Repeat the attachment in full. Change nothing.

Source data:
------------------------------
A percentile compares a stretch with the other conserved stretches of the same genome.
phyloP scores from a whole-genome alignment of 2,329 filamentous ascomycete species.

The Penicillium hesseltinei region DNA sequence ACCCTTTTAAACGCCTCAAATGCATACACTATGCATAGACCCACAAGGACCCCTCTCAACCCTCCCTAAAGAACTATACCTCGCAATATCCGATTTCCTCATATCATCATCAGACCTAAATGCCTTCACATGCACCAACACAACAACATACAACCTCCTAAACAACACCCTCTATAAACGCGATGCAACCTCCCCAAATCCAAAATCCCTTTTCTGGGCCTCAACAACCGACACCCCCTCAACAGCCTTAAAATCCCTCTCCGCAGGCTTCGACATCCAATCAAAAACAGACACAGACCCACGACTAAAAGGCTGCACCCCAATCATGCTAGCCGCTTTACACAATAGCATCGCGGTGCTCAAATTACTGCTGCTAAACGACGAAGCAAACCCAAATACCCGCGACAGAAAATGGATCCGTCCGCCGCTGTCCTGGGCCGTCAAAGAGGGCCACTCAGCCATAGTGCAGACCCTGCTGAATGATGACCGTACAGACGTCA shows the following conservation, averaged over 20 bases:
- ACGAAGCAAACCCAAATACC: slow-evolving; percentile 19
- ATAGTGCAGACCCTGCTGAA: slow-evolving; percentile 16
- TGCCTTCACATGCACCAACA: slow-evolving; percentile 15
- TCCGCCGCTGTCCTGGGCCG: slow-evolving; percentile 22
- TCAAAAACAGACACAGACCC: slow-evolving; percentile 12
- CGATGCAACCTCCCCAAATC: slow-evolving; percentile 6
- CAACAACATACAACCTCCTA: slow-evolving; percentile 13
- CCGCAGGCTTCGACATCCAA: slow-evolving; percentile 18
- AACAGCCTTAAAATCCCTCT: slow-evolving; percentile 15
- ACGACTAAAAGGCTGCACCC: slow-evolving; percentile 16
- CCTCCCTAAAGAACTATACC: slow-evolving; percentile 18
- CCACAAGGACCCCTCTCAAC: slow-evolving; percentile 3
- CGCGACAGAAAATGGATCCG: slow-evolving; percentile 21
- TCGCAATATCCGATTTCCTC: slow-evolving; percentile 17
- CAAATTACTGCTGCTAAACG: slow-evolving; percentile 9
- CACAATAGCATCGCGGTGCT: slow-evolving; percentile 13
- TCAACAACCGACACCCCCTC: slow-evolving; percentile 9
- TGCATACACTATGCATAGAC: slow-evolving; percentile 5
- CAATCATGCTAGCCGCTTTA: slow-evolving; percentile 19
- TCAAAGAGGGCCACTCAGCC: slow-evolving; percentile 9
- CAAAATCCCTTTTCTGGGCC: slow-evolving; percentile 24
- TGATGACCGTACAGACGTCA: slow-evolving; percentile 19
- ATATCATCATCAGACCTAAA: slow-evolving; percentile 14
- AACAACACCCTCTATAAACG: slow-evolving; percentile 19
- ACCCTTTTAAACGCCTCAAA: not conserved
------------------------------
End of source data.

A percentile compares a stretch with the other conserved stretches of the same genome.
phyloP scores from a whole-genome alignment of 2,329 filamentous ascomycete species.

The Penicillium hesseltinei region DNA sequence ACCCTTTTAAACGCCTCAAATGCATACACTATGCATAGACCCACAAGGACCCCTCTCAACCCTCCCTAAAGAACTATACCTCGCAATATCCGATTTCCTCATATCATCATCAGACCTAAATGCCTTCACATGCACCAACACAACAACATACAACCTCCTAAACAACACCCTCTATAAACGCGATGCAACCTCCCCAAATCCAAAATCCCTTTTCTGGGCCTCAACAACCGACACCCCCTCAACAGCCTTAAAATCCCTCTCCGCAGGCTTCGACATCCAATCAAAAACAGACACAGACCCACGACTAAAAGGCTGCACCCCAATCATGCTAGCCGCTTTACACAATAGCATCGCGGTGCTCAAATTACTGCTGCTAAACGACGAAGCAAACCCAAATACCCGCGACAGAAAATGGATCCGTCCGCCGCTGTCCTGGGCCGTCAAAGAGGGCCACTCAGCCATAGTGCAGACCCTGCTGAATGATGACCGTACAGACGTCA shows the following conservation, averaged over 20 bases:
- ACGAAGCAAACCCAAATACC: slow-evolving; percentile 19
- ATAGTGCAGACCCTGCTGAA: slow-evolving; percentile 16
- TGCCTTCACATGCACCAACA: slow-evolving; percentile 15
- TCCGCCGCTGTCCTGGGCCG: slow-evolving; percentile 22
- TCAAAAACAGACACAGACCC: slow-evolving; percentile 12
- CGATGCAACCTCCCCAAATC: slow-evolving; percentile 6
- CAACAACATACAACCTCCTA: slow-evolving; percentile 13
- CCGCAGGCTTCGACATCCAA: slow-evolving; percentile 18
- AACAGCCTTAAAATCCCTCT: slow-evolving; percentile 15
- ACGACTAAAAGGCTGCACCC: slow-evolving; percentile 16
- CCTCCCTAAAGAACTATACC: slow-evolving; percentile 18
- CCACAAGGACCCCTCTCAAC: slow-evolving; percentile 3
- CGCGACAGAAAATGGATCCG: slow-evolving; percentile 21
- TCGCAATATCCGATTTCCTC: slow-evolving; percentile 17
- CAAATTACTGCTGCTAAACG: slow-evolving; percentile 9
- CACAATAGCATCGCGGTGCT: slow-evolving; percentile 13
- TCAACAACCGACACCCCCTC: slow-evolving; percentile 9
- TGCATACACTATGCATAGAC: slow-evolving; percentile 5
- CAATCATGCTAGCCGCTTTA: slow-evolving; percentile 19
- TCAAAGAGGGCCACTCAGCC: slow-evolving; percentile 9
- CAAAATCCCTTTTCTGGGCC: slow-evolving; percentile 24
- TGATGACCGTACAGACGTCA: slow-evolving; percentile 19
- ATATCATCATCAGACCTAAA: slow-evolving; percentile 14
- AACAACACCCTCTATAAACG: slow-evolving; percentile 19
- ACCCTTTTAAACGCCTCAAA: not conserved